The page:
Having asthma changes how people live. Not being able to breathe means you cannot do some of the things you used to take for granted every day. This brochure provides some things you can do to help make your chores easier to do and enjoy some of the things you like to do again.
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Living With Asthma or Severe Asthma
Having asthma changes how people live. Maybe you can't keep your windows open anymore, even on a beautiful day. Maybe you will begin to wheeze or cough while trying to talk to someone. Maybe you will need to say no when your child begs for a dog or a cat. Not being able to breathe means you cannot do some of the things you used to take for granted every day: walking to the store, doing chores, working, and sleeping. This can certainly make you feel sad, frustrated, or even angry.
With a little planning, you can make your chores easier to do and enjoy some of the things you like to do again.
Top of the list
The most important thing, as you probably already guessed, is to quit smoking if you currently smoke. It's also a good idea to stay away from other people who smoke. These things can irritate your lungs and cause an asthma attack.
If you have asthma, you should try to stay at a normal weight for your body type. Being overweight can make asthma symptoms worse. It also puts you at a greater risk of getting other health problems.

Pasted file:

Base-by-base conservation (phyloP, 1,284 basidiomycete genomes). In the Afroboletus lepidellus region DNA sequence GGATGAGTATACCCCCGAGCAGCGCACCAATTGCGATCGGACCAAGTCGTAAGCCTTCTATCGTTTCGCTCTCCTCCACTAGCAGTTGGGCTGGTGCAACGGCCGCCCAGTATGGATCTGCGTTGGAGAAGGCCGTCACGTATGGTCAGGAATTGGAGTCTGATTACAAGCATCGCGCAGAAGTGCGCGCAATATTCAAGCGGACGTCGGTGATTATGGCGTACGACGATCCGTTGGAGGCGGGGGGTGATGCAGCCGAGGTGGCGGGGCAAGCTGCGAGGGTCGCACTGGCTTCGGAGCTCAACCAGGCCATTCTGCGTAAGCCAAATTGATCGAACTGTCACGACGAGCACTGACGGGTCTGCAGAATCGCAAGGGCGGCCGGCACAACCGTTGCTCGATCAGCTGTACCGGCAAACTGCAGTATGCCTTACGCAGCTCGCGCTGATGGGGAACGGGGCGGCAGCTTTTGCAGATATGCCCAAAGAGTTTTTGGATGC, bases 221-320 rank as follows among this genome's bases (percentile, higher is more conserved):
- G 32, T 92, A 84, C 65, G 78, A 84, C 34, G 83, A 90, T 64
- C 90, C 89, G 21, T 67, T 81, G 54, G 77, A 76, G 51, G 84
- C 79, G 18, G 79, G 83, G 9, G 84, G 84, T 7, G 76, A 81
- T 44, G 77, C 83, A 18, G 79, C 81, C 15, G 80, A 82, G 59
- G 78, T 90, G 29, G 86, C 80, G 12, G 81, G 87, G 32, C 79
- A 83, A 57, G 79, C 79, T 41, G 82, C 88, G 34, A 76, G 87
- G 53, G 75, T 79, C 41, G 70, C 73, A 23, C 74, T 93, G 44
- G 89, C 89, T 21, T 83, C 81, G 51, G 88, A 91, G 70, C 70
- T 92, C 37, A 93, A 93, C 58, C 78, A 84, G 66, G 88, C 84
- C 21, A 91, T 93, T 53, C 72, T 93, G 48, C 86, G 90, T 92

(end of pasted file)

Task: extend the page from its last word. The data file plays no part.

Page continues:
The flu can also cause serious problems if you have asthma. Flu shots and pneumonia vaccines may help lower your risk of infections that can cause asthma attacks.
The goal of pulmonary rehabilitation is to help improve the well-being of patients with COPD. A healthcare team offers programs to help patients stay active and carry out their daily activities. But some of the things that make up pulmonary rehabilitation may also be good for asthma. They include exercise programs and education about asthma and your lungs. So far, there is still no proof to show that pulmonary rehabilitation works in the long term for people with asthma. A clinical study called the Effectiveness of Pulmonary Rehabilitation for Asthma (EPRA) was started in 2017 to see whether pulmonary rehabilitation really does improve asthma and, if so, for how long.
Common sense tips
Partner with your healthcare provider to:
Try to keep away from things in your environment, both inside and outside, that may make your asthma worse. Some steps to avoid triggers include:
Talk to other people about your asthma. Support groups made up of people with the same condition as you can give you insights and help you see that you are not alone.
Other tips to keep in mind:
And, above all, remember to call your healthcare provider if your symptoms worsen!